As counter-intuitive as it sounds, it’s true. We make sure that transition process for our clients, should they choose to continue their digital marketing efforts without us, is as easy as possible.
Of course, we’re not in the business of losing clients and we try to avoid losing them, but we see first-hand how damaging to business can be the change of its digital marketing partner.
About half of our clients have worked with somebody else before us (for others we’re their first partner in digital marketing) and so our cooperation starts with handing all the access to digital properties down to us from their previous agency, project managers, etc.
In some cases the previous marketing partner has created client’s digital assets in such a way that it is impossible to forward them to anyone else and that means that while we might be able to access those assets and even use them, there will always be this agency that will also have access to this data and this is bad because of several reasons:
- We do not want our competitors to see how we set up, optimise and use digital assets – we have invested in our knowledge, tools and know-how and don’t want to give that away for free
- Client’s business data will be accessible by this agency forever – even when if they start working with direct competitor of the (ex) client
- Over years small tasks will have to be done by this ex agency – changes in profiles, user permission changes, etc
The purpose of all this is to make sure that we don’t put anyone in this position which can be compared to that of a drug addict. We always feel sorry for clients who have to put down unnecessary investments or lose part of business just to work with us (leave their previous agency), so we try to make sure that we don’t leave the same aftertaste if they decide to leave us. We see that as the civil thing to do and we practice what we preach.
Building on open and well known platforms
This is the one that comes with the biggest costs – websites that are built on obscure, self-made or inflexible CMS (Content Management System). Thing to note – developers are not too fond of going through code of a website that has been built by some one else. This can be compared to reading somebody else’s handwriting. You kinda usually can do it, but it’s always much easier to read Helvetica.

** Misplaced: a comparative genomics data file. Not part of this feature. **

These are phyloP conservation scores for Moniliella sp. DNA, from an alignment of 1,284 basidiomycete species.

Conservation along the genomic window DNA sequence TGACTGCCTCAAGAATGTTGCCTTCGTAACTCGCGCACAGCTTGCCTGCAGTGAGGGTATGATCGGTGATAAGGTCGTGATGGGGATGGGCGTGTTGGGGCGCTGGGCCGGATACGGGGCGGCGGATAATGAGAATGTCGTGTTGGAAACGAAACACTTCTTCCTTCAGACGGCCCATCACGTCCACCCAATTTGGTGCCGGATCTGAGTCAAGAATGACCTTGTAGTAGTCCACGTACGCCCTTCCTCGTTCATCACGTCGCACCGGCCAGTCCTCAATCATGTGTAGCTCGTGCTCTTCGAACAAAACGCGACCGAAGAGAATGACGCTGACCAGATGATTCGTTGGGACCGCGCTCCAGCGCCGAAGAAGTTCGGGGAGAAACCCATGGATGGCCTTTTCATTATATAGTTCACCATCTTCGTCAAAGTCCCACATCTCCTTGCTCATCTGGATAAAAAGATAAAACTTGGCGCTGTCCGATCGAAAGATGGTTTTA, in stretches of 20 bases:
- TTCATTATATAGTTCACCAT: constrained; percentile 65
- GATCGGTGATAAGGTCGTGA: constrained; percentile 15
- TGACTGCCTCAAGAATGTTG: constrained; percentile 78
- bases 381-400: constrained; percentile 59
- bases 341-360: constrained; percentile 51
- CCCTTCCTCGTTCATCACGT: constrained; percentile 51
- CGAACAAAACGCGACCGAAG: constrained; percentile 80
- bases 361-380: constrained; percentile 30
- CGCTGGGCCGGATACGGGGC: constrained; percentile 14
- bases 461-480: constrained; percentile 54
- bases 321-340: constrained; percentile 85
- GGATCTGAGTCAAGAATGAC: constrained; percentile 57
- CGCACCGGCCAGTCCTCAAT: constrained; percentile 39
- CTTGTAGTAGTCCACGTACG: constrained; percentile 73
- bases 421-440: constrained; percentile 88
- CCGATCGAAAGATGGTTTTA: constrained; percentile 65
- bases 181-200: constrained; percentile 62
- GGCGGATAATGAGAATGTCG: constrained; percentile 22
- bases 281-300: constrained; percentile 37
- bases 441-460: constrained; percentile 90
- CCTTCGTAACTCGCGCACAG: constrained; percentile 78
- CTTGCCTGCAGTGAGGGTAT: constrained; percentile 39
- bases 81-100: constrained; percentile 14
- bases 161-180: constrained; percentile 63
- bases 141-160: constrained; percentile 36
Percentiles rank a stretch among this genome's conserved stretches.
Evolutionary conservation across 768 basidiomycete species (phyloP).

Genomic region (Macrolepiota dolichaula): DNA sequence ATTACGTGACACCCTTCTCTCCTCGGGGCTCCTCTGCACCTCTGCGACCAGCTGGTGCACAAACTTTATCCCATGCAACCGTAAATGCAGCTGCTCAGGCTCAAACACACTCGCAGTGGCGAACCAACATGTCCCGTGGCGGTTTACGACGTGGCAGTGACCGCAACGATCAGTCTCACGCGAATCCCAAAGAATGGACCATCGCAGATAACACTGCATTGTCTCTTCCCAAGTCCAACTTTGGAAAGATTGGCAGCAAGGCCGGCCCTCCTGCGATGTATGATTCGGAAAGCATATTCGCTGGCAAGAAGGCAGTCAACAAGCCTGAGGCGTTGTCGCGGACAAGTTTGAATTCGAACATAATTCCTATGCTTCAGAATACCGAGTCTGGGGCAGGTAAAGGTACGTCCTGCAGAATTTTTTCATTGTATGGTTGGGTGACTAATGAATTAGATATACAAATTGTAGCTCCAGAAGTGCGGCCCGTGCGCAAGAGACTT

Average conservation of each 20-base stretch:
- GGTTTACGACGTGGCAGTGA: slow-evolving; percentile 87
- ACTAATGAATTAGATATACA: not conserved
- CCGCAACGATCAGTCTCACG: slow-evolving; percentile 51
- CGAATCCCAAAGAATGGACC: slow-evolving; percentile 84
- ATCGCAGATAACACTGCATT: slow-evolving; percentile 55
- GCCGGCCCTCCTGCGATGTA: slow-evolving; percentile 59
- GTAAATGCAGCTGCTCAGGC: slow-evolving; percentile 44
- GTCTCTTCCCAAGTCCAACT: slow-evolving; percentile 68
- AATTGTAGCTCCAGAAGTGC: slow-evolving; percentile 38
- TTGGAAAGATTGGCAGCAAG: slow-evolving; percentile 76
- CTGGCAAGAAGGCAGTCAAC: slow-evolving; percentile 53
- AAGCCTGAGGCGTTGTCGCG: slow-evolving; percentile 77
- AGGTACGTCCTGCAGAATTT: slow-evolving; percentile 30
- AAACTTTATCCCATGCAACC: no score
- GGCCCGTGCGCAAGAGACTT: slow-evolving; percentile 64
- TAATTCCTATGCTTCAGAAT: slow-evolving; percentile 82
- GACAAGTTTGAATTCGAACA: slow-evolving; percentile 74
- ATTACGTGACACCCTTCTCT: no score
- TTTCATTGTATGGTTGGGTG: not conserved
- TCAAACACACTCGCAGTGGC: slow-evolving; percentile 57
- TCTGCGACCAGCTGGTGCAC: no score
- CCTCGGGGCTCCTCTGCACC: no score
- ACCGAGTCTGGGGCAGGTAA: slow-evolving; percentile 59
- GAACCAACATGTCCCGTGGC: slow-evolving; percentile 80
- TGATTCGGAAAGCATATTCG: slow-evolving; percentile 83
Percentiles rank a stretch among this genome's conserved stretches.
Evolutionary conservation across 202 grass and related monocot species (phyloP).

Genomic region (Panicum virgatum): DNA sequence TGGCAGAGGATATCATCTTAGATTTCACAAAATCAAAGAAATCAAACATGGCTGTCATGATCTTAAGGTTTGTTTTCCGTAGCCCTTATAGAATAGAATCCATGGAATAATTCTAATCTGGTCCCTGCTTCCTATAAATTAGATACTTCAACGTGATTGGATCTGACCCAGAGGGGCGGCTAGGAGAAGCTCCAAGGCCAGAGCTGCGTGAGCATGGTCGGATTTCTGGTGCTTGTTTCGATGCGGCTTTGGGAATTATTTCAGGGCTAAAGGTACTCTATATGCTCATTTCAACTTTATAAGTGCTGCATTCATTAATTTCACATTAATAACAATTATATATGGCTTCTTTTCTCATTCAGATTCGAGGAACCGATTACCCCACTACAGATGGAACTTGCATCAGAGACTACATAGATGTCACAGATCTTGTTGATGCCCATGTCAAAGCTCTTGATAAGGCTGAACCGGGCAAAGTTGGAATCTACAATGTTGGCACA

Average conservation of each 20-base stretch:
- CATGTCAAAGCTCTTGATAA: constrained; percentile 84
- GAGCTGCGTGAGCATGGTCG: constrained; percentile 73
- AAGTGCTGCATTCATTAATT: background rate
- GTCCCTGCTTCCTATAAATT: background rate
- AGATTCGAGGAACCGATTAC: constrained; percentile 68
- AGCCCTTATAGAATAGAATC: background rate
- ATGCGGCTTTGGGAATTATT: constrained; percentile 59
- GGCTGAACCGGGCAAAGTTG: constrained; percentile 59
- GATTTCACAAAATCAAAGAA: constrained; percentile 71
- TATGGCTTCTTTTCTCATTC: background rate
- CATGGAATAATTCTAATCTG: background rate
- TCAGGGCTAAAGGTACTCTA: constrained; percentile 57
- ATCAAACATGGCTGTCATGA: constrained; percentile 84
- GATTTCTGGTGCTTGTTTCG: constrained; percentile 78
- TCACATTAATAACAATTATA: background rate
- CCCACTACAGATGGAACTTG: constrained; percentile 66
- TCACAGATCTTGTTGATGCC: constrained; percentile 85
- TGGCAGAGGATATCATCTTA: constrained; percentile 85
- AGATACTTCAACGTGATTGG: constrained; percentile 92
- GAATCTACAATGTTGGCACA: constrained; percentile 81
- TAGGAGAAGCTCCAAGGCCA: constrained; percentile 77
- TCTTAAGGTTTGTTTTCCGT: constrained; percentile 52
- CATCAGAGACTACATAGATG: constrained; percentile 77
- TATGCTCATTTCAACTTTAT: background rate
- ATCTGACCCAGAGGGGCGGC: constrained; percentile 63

In theory you can take any website from the agency, move to a server you own or rent and find somebody who will take it from there. In reality, if the website isn’t super simple or built on wordpress or something similarly popular, it’s a hassle.
First, some websites are built on so specific engines, that finding a developer who knows how to work on it is nearly impossible. This is most often true with very old websites. And even if you’re lucky to find such developer, the lack of competition may mean that it will be quite expensive or quality may be lacking.
Second, some agencies have built their own CMS that they build their client’s website’s on. This is the case we compare to putting a client on a needle. In a lot of cases this means that to actually continue business after leaving the partner who built this page means rebuilding the website from zero.
Last, there are also the kind of well-known, but not very flexible options – Shopify, Squarespace and others. They can save a buck in the short term, but at one point most businesses understand that they just don’t cut it and have to move to something else that offers more freedom and flexibility.
We don’t build websites, but always when we’re part of a project where we have to give input on CMS choices, we suggest and go with wordpress. This website is also built on wordpress and while ours is quite simple, the possibilities are almost limitless, plus – you can always find a developer who will be able to help with changes/updates and we can be pretty sure that it won’t go anywhere for at least next ten years, so support and everything will be there.
Sure, wordpress has it’s problems and issues, but nothing that can’t be dealt with and compared to upsides, it’s nothing.
Creating new and separate analytics/marketing assets for each client
There still are agencies which run Facebook ad campaigns for all of their clients through the same Facebook ad account. While this doesn’t affect how campaigns are performing, this creates a couple of problems:
- Client can’t get access to data of these campaigns directly (agency just can’t give it since the same account contains data of all of their other clients)
- Client can’t take this data to the next partner to give valuable insights and comparable metrics
- Since each account usually has only one Facebook pixel, the aggregated marketing data within pixel is lost when changing agency
The same goes for various Google Analytics and other tool set-up that are used to collect data. If no separate properties are created with every new client, then it can be and usually is cumbersome to move the data.
And not being able to move data and other information can cost quite a lot. We have seen this first-hand.
That’s what we do. Every client has separate accounts on all the platforms so if they need to they can access, share and move all the data anywhere they wish to.
Google’s motto for years was “Don’t be evil”. Ours might be somewhere between “Play nice” and “Fair trade”. Doing the right thing by the client should be the way to approach every task. Even if it means that somebody isn’t going to make that extra dollar. Playing fair pays back in the long term.